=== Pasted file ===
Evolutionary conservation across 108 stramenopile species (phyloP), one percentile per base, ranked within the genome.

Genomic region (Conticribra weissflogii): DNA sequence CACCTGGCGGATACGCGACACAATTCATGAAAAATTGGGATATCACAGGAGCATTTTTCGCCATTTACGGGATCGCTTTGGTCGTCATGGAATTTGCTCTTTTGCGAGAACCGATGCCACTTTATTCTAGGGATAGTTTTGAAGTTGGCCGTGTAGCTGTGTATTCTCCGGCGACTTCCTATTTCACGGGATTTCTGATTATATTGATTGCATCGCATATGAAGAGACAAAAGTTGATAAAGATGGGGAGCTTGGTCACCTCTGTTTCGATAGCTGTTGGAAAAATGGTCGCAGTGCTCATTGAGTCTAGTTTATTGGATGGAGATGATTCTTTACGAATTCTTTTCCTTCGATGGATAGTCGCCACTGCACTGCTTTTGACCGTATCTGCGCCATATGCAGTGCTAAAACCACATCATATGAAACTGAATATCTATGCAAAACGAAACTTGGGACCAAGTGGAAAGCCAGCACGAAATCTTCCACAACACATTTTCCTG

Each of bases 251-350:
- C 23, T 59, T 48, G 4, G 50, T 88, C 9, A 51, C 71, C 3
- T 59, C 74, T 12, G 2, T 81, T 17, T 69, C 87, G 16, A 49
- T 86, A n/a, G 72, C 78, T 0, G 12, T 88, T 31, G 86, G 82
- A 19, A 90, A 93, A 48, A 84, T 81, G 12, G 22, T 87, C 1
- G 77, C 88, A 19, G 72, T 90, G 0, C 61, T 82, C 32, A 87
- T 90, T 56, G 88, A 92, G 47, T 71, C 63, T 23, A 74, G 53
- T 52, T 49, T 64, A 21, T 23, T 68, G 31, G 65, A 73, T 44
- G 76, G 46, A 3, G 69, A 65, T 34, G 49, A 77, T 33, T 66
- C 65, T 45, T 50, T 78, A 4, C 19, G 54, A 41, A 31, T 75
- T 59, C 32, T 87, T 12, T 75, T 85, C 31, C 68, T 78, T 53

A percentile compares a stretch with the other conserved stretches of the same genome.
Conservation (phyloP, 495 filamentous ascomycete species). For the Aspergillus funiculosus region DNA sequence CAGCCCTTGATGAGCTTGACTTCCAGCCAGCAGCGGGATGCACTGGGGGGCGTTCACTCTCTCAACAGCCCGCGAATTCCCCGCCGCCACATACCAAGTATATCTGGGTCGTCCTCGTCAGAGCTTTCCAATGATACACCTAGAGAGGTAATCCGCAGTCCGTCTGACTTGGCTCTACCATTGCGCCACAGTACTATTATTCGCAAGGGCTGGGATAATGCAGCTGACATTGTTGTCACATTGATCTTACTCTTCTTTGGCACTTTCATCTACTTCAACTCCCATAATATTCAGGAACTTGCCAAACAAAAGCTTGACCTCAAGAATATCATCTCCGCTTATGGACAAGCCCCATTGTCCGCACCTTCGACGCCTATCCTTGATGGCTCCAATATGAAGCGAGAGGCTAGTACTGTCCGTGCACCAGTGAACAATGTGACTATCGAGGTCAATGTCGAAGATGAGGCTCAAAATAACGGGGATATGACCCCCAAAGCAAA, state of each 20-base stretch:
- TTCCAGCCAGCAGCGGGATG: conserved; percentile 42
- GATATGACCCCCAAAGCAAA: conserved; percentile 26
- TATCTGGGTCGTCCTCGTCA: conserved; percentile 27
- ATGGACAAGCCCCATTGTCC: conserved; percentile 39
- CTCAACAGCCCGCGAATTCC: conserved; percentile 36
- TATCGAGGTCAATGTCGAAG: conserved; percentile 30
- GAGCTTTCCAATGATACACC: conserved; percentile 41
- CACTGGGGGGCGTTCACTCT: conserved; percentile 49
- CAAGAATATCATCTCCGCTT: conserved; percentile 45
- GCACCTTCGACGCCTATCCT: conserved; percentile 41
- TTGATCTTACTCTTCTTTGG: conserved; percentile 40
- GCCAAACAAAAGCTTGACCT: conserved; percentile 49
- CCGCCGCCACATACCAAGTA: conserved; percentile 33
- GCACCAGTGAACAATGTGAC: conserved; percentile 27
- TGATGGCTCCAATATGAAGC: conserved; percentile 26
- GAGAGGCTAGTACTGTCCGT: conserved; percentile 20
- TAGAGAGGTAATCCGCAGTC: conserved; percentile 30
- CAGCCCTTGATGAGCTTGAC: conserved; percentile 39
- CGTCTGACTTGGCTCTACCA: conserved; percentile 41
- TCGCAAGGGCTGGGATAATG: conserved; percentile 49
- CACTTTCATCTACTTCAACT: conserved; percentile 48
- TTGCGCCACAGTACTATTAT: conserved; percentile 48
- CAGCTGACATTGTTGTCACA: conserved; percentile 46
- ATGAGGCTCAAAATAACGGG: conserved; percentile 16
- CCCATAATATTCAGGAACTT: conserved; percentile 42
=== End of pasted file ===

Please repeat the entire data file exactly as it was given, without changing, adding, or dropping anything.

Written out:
Evolutionary conservation across 108 stramenopile species (phyloP), one percentile per base, ranked within the genome.

Genomic region (Conticribra weissflogii): DNA sequence CACCTGGCGGATACGCGACACAATTCATGAAAAATTGGGATATCACAGGAGCATTTTTCGCCATTTACGGGATCGCTTTGGTCGTCATGGAATTTGCTCTTTTGCGAGAACCGATGCCACTTTATTCTAGGGATAGTTTTGAAGTTGGCCGTGTAGCTGTGTATTCTCCGGCGACTTCCTATTTCACGGGATTTCTGATTATATTGATTGCATCGCATATGAAGAGACAAAAGTTGATAAAGATGGGGAGCTTGGTCACCTCTGTTTCGATAGCTGTTGGAAAAATGGTCGCAGTGCTCATTGAGTCTAGTTTATTGGATGGAGATGATTCTTTACGAATTCTTTTCCTTCGATGGATAGTCGCCACTGCACTGCTTTTGACCGTATCTGCGCCATATGCAGTGCTAAAACCACATCATATGAAACTGAATATCTATGCAAAACGAAACTTGGGACCAAGTGGAAAGCCAGCACGAAATCTTCCACAACACATTTTCCTG

Each of bases 251-350:
- C 23, T 59, T 48, G 4, G 50, T 88, C 9, A 51, C 71, C 3
- T 59, C 74, T 12, G 2, T 81, T 17, T 69, C 87, G 16, A 49
- T 86, A n/a, G 72, C 78, T 0, G 12, T 88, T 31, G 86, G 82
- A 19, A 90, A 93, A 48, A 84, T 81, G 12, G 22, T 87, C 1
- G 77, C 88, A 19, G 72, T 90, G 0, C 61, T 82, C 32, A 87
- T 90, T 56, G 88, A 92, G 47, T 71, C 63, T 23, A 74, G 53
- T 52, T 49, T 64, A 21, T 23, T 68, G 31, G 65, A 73, T 44
- G 76, G 46, A 3, G 69, A 65, T 34, G 49, A 77, T 33, T 66
- C 65, T 45, T 50, T 78, A 4, C 19, G 54, A 41, A 31, T 75
- T 59, C 32, T 87, T 12, T 75, T 85, C 31, C 68, T 78, T 53

A percentile compares a stretch with the other conserved stretches of the same genome.
Conservation (phyloP, 495 filamentous ascomycete species). For the Aspergillus funiculosus region DNA sequence CAGCCCTTGATGAGCTTGACTTCCAGCCAGCAGCGGGATGCACTGGGGGGCGTTCACTCTCTCAACAGCCCGCGAATTCCCCGCCGCCACATACCAAGTATATCTGGGTCGTCCTCGTCAGAGCTTTCCAATGATACACCTAGAGAGGTAATCCGCAGTCCGTCTGACTTGGCTCTACCATTGCGCCACAGTACTATTATTCGCAAGGGCTGGGATAATGCAGCTGACATTGTTGTCACATTGATCTTACTCTTCTTTGGCACTTTCATCTACTTCAACTCCCATAATATTCAGGAACTTGCCAAACAAAAGCTTGACCTCAAGAATATCATCTCCGCTTATGGACAAGCCCCATTGTCCGCACCTTCGACGCCTATCCTTGATGGCTCCAATATGAAGCGAGAGGCTAGTACTGTCCGTGCACCAGTGAACAATGTGACTATCGAGGTCAATGTCGAAGATGAGGCTCAAAATAACGGGGATATGACCCCCAAAGCAAA, state of each 20-base stretch:
- TTCCAGCCAGCAGCGGGATG: conserved; percentile 42
- GATATGACCCCCAAAGCAAA: conserved; percentile 26
- TATCTGGGTCGTCCTCGTCA: conserved; percentile 27
- ATGGACAAGCCCCATTGTCC: conserved; percentile 39
- CTCAACAGCCCGCGAATTCC: conserved; percentile 36
- TATCGAGGTCAATGTCGAAG: conserved; percentile 30
- GAGCTTTCCAATGATACACC: conserved; percentile 41
- CACTGGGGGGCGTTCACTCT: conserved; percentile 49
- CAAGAATATCATCTCCGCTT: conserved; percentile 45
- GCACCTTCGACGCCTATCCT: conserved; percentile 41
- TTGATCTTACTCTTCTTTGG: conserved; percentile 40
- GCCAAACAAAAGCTTGACCT: conserved; percentile 49
- CCGCCGCCACATACCAAGTA: conserved; percentile 33
- GCACCAGTGAACAATGTGAC: conserved; percentile 27
- TGATGGCTCCAATATGAAGC: conserved; percentile 26
- GAGAGGCTAGTACTGTCCGT: conserved; percentile 20
- TAGAGAGGTAATCCGCAGTC: conserved; percentile 30
- CAGCCCTTGATGAGCTTGAC: conserved; percentile 39
- CGTCTGACTTGGCTCTACCA: conserved; percentile 41
- TCGCAAGGGCTGGGATAATG: conserved; percentile 49
- CACTTTCATCTACTTCAACT: conserved; percentile 48
- TTGCGCCACAGTACTATTAT: conserved; percentile 48
- CAGCTGACATTGTTGTCACA: conserved; percentile 46
- ATGAGGCTCAAAATAACGGG: conserved; percentile 16
- CCCATAATATTCAGGAACTT: conserved; percentile 42